Have clear, tangible goals to guide you! An expert offers tips on how to go about setting goals that are most appropriate for you.

It’s natural to feel lazy at times, procrastinate or simply lack the motivation to work out, or practice sometimes. But if this happens too often, then you need to confront your pattern of avoidance. Otherwise, you won’t be able to reach your fullest potential.

Moving forward calls for a period of reflection upon what is stalling your progress. Perhaps it is simply the absence of goals? At times, what appears to be a lack of focus or discipline simply reflects the lack of a plan, with tangible milestones.

Divya’s guidelines

#1 Own your goals: Create goals that are congruent with who you are and what you want to achieve. A goal is never going to work if it’s coming from your coach, trainer or parent. This will just perpetuate the cycle of avoidance and guilt.

#2 Focus on process, not outcome: Winning or losing is not always in our control, much as we may wish it was. What is in our control is the hours we dedicate to the sport, how hard we train, and the techniques we set about to master.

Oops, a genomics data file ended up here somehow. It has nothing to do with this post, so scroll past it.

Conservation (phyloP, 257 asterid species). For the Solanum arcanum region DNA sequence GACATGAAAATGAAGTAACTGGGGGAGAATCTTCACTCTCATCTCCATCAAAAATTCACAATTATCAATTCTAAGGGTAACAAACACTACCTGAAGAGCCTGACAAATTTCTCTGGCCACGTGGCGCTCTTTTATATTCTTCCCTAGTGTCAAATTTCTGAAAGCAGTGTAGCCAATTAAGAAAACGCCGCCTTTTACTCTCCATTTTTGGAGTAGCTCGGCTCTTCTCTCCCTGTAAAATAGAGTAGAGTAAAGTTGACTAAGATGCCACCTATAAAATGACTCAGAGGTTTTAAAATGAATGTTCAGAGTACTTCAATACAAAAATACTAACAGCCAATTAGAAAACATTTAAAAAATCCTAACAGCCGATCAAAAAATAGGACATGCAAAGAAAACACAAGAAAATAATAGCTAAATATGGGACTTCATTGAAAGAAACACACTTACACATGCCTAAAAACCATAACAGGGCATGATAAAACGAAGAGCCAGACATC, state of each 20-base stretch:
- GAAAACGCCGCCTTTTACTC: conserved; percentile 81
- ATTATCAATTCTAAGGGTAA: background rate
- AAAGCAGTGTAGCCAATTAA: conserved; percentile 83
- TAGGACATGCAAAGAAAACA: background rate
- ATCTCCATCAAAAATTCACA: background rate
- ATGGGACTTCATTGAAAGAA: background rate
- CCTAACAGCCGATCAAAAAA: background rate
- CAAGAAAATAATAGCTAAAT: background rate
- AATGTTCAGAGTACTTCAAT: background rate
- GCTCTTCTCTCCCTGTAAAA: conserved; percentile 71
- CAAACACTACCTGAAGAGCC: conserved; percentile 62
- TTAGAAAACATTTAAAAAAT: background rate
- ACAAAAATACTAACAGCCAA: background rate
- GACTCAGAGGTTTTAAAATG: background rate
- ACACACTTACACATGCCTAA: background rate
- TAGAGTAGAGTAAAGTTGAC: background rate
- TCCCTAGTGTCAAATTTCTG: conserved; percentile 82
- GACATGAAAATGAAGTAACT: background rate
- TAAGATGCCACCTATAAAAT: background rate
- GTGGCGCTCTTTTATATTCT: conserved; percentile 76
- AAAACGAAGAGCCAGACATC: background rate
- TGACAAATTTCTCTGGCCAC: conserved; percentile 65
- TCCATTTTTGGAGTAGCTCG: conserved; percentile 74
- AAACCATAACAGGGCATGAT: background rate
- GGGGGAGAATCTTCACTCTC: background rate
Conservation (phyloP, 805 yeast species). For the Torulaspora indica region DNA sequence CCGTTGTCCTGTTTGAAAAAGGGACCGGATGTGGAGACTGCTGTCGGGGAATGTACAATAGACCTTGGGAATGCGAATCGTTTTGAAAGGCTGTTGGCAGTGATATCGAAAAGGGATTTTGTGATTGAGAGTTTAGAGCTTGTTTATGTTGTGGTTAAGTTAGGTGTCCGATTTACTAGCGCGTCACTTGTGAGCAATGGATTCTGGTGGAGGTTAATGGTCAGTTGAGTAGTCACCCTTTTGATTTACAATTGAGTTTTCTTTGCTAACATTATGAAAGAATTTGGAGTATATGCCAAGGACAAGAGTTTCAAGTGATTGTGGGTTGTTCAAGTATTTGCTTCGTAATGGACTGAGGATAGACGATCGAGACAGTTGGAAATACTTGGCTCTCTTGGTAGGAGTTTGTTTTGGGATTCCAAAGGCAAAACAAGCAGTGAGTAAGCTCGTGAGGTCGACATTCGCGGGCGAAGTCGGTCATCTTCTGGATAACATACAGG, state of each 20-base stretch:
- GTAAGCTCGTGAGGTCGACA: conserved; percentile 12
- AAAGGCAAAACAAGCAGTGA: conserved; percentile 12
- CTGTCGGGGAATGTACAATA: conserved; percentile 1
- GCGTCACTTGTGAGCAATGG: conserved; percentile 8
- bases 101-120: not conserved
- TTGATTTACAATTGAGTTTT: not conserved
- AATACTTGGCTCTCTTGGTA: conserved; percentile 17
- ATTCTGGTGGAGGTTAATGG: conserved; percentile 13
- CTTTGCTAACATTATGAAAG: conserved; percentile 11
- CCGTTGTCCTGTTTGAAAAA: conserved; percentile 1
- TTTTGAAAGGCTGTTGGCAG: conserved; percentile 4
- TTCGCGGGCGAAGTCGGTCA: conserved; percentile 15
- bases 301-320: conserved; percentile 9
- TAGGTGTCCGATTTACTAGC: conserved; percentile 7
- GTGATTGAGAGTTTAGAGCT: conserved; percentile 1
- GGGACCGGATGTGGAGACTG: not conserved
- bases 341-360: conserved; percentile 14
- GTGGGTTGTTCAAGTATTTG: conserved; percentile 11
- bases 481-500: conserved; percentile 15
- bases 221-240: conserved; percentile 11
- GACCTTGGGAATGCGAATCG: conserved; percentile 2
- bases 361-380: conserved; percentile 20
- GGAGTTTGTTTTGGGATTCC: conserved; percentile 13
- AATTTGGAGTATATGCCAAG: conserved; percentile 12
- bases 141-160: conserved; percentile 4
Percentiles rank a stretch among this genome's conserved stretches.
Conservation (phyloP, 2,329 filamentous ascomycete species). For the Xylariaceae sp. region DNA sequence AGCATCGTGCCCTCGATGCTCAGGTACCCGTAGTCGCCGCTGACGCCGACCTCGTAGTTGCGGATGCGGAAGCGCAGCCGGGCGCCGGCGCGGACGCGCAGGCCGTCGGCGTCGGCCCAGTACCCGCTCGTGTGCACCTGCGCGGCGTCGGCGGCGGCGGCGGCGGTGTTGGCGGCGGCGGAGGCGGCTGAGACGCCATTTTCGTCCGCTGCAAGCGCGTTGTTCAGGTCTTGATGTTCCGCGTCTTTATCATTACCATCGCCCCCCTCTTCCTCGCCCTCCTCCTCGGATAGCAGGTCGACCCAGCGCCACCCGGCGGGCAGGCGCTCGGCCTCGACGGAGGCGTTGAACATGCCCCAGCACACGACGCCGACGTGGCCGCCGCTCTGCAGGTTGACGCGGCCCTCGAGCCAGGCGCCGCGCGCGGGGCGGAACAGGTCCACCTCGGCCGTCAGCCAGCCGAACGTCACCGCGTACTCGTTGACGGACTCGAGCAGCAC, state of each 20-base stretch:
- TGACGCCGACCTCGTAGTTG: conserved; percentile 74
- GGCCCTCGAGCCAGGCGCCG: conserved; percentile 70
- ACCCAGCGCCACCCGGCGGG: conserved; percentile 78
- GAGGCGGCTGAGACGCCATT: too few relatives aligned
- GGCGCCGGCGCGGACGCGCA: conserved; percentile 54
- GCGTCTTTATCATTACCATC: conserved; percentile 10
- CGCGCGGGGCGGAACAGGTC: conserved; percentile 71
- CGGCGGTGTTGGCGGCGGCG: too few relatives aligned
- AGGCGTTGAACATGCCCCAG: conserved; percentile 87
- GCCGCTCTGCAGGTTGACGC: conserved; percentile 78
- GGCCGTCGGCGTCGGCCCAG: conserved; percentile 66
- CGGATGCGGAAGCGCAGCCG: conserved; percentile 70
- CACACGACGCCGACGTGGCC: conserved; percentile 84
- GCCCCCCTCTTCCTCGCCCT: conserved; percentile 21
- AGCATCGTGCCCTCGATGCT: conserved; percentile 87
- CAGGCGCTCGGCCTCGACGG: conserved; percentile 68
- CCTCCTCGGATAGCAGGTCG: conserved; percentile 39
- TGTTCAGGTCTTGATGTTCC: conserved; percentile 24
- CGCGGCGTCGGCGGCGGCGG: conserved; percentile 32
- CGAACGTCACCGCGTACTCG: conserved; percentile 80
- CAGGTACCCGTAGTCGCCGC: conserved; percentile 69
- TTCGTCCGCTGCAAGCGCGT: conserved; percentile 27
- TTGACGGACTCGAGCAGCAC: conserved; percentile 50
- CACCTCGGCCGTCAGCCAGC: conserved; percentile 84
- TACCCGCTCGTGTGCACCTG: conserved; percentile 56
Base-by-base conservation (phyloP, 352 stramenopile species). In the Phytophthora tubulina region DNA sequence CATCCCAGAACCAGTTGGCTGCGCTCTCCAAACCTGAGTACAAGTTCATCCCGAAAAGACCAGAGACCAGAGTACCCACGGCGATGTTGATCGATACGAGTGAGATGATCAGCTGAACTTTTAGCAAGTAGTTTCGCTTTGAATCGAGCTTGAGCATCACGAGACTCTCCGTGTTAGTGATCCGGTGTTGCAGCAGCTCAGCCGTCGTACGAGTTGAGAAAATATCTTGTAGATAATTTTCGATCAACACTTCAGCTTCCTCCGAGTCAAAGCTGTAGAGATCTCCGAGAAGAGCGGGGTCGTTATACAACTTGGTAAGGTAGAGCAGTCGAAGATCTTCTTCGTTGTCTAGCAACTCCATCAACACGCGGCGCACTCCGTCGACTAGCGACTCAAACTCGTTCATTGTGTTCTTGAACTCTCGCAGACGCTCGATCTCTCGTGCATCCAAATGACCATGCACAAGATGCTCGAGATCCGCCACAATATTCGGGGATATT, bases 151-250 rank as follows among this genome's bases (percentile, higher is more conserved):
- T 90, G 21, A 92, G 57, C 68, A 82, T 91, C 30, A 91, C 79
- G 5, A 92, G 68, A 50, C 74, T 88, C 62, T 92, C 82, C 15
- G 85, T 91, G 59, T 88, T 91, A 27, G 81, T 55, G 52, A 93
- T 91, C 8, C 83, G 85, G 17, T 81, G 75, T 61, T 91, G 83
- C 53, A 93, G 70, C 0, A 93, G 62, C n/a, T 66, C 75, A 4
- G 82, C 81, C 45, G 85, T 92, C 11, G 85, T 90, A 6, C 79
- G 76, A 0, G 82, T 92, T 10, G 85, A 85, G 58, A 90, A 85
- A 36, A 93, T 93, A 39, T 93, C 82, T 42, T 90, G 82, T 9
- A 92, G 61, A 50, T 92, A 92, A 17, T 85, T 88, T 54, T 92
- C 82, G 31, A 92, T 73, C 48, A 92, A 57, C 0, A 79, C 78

Goals then should not be about rankings or win percentages, but rather about the efforts we put in and the skill we’re able to demonstrate on court.

#3 Be specific: Goals shouldn’t be looked at as the destination; used effectively, they’re the sign posts that lead us there. Words such as “good”, “better”, “improve” aren’t enough when it comes to setting goals. Instead, make them objective, measurable and time-bound. Set specific goals that give not just inspiration, but a sense of direction as well.

#4 Challenge yourself, but be realistic: “Aim for the stars, and you’ll at least reach the moon” is perhaps the best-known adage when it comes to goal setting.

Such a belief, however, can end up becoming a double-edged sword, resulting in a perennial sense of failure and self-doubt. A better, more scientific approach is to set a goal that is challenging, yet achievable if we put ourselves to it. At the end of the day, we all need our share of wins.